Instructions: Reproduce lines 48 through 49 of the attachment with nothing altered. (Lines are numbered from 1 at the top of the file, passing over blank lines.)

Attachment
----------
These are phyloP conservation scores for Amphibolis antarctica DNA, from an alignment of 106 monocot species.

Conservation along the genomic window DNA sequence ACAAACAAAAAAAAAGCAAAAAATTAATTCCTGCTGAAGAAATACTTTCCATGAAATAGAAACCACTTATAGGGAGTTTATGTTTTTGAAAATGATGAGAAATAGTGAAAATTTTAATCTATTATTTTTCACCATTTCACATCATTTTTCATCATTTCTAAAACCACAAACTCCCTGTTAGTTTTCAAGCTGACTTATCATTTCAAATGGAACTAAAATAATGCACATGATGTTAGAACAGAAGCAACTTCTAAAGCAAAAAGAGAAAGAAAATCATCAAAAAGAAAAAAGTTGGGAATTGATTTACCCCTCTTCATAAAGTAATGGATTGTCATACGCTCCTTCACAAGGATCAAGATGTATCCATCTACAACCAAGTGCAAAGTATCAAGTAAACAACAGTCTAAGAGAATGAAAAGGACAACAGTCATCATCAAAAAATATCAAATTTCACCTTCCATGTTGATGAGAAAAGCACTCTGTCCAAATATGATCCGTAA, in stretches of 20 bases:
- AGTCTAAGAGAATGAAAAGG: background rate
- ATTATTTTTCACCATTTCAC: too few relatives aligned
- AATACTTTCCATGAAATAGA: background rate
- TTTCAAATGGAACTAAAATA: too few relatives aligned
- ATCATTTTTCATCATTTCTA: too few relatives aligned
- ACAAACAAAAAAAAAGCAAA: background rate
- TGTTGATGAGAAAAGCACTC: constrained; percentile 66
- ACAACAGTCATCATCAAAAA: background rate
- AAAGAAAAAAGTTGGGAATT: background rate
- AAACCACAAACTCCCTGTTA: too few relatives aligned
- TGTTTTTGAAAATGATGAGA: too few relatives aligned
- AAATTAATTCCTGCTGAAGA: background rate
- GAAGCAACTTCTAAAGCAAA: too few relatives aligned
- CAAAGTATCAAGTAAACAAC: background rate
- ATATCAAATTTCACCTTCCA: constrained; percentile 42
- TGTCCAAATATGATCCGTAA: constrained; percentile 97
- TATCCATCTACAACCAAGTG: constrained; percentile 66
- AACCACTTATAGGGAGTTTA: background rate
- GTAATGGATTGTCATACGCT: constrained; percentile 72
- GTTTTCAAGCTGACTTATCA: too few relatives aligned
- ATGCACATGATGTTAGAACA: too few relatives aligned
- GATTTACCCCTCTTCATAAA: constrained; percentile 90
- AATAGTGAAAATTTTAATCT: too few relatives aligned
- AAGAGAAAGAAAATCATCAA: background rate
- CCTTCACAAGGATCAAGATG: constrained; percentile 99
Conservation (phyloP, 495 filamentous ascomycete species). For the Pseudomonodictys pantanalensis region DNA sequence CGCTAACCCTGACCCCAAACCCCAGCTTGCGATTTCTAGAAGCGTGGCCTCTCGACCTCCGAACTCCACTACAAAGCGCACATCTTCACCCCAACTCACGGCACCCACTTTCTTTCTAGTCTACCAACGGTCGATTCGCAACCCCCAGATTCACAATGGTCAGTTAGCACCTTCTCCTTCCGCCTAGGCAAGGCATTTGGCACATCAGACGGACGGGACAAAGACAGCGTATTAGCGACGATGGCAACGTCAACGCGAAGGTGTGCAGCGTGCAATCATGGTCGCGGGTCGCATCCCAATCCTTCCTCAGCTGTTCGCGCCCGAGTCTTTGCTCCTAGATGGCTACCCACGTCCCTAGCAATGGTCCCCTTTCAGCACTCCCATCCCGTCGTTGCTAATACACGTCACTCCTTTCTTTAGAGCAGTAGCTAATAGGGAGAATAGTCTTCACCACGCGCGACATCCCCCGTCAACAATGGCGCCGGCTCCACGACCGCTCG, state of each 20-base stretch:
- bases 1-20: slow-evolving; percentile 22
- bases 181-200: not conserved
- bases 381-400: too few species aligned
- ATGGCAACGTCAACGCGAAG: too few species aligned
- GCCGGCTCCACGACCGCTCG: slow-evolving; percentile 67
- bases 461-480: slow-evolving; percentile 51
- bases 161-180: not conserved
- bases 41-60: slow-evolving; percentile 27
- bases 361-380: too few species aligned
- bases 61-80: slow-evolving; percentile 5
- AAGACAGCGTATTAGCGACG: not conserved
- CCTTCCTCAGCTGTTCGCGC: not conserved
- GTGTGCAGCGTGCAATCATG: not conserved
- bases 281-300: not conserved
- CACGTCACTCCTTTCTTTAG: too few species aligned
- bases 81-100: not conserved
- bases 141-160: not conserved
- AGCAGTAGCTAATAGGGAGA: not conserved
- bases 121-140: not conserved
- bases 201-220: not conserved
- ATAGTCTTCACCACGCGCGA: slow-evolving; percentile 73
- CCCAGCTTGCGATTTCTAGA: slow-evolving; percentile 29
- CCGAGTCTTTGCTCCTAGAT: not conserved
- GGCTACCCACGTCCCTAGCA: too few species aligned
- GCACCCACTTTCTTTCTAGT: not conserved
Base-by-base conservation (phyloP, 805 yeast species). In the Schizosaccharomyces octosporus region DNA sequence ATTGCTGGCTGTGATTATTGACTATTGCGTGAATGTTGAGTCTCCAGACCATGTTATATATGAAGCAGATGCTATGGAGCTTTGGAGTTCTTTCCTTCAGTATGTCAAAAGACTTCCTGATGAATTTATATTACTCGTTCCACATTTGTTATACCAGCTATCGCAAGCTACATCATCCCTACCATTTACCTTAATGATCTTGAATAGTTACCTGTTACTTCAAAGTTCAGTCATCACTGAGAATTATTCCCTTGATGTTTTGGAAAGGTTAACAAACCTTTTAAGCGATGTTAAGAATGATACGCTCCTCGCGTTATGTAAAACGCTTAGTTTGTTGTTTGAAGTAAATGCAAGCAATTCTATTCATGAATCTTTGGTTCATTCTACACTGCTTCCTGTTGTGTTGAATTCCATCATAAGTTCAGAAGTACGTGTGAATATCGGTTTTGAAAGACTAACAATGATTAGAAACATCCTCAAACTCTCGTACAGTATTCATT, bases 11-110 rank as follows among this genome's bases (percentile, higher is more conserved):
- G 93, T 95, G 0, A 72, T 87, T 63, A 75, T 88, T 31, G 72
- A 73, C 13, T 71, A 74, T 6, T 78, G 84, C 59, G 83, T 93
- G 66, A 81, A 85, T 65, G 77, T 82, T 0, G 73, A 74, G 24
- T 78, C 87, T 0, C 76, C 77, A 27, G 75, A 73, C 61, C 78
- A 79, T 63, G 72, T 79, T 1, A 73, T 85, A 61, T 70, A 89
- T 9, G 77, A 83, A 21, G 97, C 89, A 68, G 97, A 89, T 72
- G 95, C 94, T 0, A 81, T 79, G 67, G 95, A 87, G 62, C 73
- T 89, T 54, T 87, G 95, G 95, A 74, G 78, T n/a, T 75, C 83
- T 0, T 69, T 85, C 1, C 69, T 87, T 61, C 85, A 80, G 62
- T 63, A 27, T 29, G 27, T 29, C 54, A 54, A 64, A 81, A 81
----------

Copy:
- bases 201-220: not conserved
- ATAGTCTTCACCACGCGCGA: slow-evolving; percentile 73